My earliest memories of seeing Charles Lafortune come from when I was a teenager and he was an actor in the very popular former program Watatatow (an after-school youth TV show which could be considered Québec’s own equivalent of Anglophone Canada’s former iconic program “Degrassi Junior High”. – On that point, I have friends who live on Degrassi Street in Toronto. The first time I was invited to their home last fall, it came to me with “shock and horror” that there actually was NO high school, or any kind of school on Degrassi Street !! I drove up and down the street twice, and nope… I couldn’t find the school! I bet you 80% of Anglophone Canada would be just as surprised as I was 😉 ).
Lafortune has since appeared as the main figure in a good number of other very popular television programs with varying degrees of notoriety. He has appeared in such a variety of programs that he has become an instantly recognizable personality anywhere in Québec and in other Francophone areas of Canada.
A few programs in particular are largely responsible for Lafortune’s high-level notoriety:
- L’École des Fans (School of Fans) was an on-air children’s sing-along program on the TVA television network for 5 years in the 2000’s. You might ask “What’s the big deal about a children’s sing-along show?” Well, this one came with a twist, which drew in adult viewership numbers by the drove… The shows featured individual children singing their favorite pop-songs, but then had the actual music star join the child on stage, and sing with them. Over the years, such large names as Celine Dion, Marjo, Lara Fabien, Garou, and Mitsou appeared on the show, singing hand-in-hand with the kids.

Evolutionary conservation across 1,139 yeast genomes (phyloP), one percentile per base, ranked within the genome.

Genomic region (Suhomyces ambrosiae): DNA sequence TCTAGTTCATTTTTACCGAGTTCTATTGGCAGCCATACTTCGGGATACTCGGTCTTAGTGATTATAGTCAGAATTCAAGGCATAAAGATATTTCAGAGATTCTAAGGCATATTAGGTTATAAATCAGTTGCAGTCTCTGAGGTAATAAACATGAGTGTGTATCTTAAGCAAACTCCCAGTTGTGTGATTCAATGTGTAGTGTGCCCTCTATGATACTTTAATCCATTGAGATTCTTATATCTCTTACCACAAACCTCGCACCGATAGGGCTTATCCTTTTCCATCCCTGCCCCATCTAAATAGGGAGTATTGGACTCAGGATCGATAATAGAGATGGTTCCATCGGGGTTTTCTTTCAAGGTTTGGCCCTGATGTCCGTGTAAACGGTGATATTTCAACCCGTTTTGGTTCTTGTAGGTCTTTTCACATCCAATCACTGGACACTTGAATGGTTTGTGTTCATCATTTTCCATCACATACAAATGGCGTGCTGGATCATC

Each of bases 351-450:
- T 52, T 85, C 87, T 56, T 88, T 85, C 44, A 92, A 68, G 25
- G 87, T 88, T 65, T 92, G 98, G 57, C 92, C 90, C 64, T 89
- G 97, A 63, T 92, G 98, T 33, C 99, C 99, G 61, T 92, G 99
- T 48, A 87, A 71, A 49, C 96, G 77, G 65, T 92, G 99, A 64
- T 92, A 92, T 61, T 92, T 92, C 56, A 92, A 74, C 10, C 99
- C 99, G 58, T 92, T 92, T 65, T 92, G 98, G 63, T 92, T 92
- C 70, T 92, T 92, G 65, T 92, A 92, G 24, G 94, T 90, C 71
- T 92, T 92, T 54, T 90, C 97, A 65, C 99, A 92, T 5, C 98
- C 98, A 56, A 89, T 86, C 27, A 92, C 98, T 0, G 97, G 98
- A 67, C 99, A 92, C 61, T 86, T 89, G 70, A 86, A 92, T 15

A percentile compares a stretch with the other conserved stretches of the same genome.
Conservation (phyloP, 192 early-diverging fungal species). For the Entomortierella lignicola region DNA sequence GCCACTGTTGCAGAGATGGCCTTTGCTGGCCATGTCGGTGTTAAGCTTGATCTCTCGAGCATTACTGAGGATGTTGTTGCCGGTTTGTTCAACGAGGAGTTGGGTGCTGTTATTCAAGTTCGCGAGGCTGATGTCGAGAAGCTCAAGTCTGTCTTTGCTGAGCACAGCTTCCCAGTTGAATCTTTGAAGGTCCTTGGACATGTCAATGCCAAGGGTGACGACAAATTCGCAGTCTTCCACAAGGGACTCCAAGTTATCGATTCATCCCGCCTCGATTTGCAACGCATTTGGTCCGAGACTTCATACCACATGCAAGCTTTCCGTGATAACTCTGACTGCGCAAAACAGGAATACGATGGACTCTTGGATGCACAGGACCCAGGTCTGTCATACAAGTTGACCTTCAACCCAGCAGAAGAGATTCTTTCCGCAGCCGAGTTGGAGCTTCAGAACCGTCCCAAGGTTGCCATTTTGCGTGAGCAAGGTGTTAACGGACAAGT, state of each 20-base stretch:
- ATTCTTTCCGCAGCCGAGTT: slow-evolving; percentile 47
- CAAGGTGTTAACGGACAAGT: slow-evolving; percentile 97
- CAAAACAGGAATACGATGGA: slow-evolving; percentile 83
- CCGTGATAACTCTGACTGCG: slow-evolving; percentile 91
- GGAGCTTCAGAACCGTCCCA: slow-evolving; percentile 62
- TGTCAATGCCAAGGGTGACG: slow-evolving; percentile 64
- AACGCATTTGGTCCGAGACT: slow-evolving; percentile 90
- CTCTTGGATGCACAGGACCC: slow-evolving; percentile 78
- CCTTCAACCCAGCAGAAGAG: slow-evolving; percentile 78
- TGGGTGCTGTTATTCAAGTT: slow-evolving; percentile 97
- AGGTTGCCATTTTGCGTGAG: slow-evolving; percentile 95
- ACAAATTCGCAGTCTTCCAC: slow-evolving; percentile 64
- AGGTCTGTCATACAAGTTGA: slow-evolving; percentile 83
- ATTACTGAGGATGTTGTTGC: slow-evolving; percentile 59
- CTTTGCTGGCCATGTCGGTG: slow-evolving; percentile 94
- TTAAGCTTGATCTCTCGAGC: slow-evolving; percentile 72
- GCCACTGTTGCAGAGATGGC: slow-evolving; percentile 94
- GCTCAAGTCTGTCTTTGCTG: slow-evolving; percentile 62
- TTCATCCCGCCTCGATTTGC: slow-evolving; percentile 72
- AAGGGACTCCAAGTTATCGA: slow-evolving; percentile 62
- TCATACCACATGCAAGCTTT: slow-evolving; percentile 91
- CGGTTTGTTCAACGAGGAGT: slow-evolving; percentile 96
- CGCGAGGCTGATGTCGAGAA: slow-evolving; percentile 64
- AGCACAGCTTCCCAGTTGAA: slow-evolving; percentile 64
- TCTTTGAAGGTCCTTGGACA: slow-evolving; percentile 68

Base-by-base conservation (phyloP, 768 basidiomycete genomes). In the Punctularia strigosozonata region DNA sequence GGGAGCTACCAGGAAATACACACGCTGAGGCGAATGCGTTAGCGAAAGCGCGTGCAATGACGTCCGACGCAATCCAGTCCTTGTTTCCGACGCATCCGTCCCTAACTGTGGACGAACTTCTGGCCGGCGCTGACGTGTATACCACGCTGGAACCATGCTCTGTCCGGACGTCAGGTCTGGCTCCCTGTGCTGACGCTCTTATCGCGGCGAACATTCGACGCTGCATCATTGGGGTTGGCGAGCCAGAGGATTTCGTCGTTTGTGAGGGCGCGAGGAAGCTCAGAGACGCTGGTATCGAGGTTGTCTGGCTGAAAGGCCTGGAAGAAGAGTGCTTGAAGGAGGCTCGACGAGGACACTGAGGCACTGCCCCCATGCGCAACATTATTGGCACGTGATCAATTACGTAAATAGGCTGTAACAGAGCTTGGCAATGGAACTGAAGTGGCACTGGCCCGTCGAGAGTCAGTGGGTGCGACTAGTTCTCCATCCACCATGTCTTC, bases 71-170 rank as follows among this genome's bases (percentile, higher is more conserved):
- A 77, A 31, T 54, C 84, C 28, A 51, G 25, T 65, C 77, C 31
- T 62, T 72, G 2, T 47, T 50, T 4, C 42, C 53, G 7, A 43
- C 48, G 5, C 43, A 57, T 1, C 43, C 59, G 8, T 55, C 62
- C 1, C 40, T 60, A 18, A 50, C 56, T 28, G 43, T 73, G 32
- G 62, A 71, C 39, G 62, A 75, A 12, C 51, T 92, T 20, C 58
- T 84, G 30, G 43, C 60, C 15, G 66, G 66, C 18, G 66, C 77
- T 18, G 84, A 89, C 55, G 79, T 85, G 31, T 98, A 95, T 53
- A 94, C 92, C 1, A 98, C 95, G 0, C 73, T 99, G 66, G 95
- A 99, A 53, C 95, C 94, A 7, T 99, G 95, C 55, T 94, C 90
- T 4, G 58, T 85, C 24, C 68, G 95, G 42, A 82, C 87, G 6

- Le Cercle (The Circle) was a popular TVA network gameshow which ran for 6 years, which relied on rapid-fire responses from the players.
- Catherine was a popular Radio-Canada sitcom which ran from 1999 to 2003. Lafortune played the ex-boyfriend of the show’s main figure
- La Voix: Just as Anglophone Canada and other countries often feature more than one popular singing talent show at any given time (example: the “– Idol”, “ – Got Talent”, “The Voice –“ programs), so does Québec. Since 2013, Charles Lafortune has been Québec’s host of TVA’s “La Voix” (The Voice) – which was adapted from the Dutch version of the same program. Home viewer numbers of La Voix are huge in Québec; sometimes ranking among the largest TV viewership numbers in all of Canada – surpassing 2,500,000 viewers for certain episodes!! (By any standards, those are large numbers of Québec eyes focused squarely on Lafortune!).
Apart from the above, Charles Lafortune has also been a popular radio host on CKOI Montréal (a very popular Montréal radio station), and has been a subject of superstar gossip tabloid magazines over the years.
The next post will give a bit of a summary of what thoughts were exchanged with Charles Lafortune met Patrice Roy. See you soon!
MINI “EAVESDROPPING” SERIES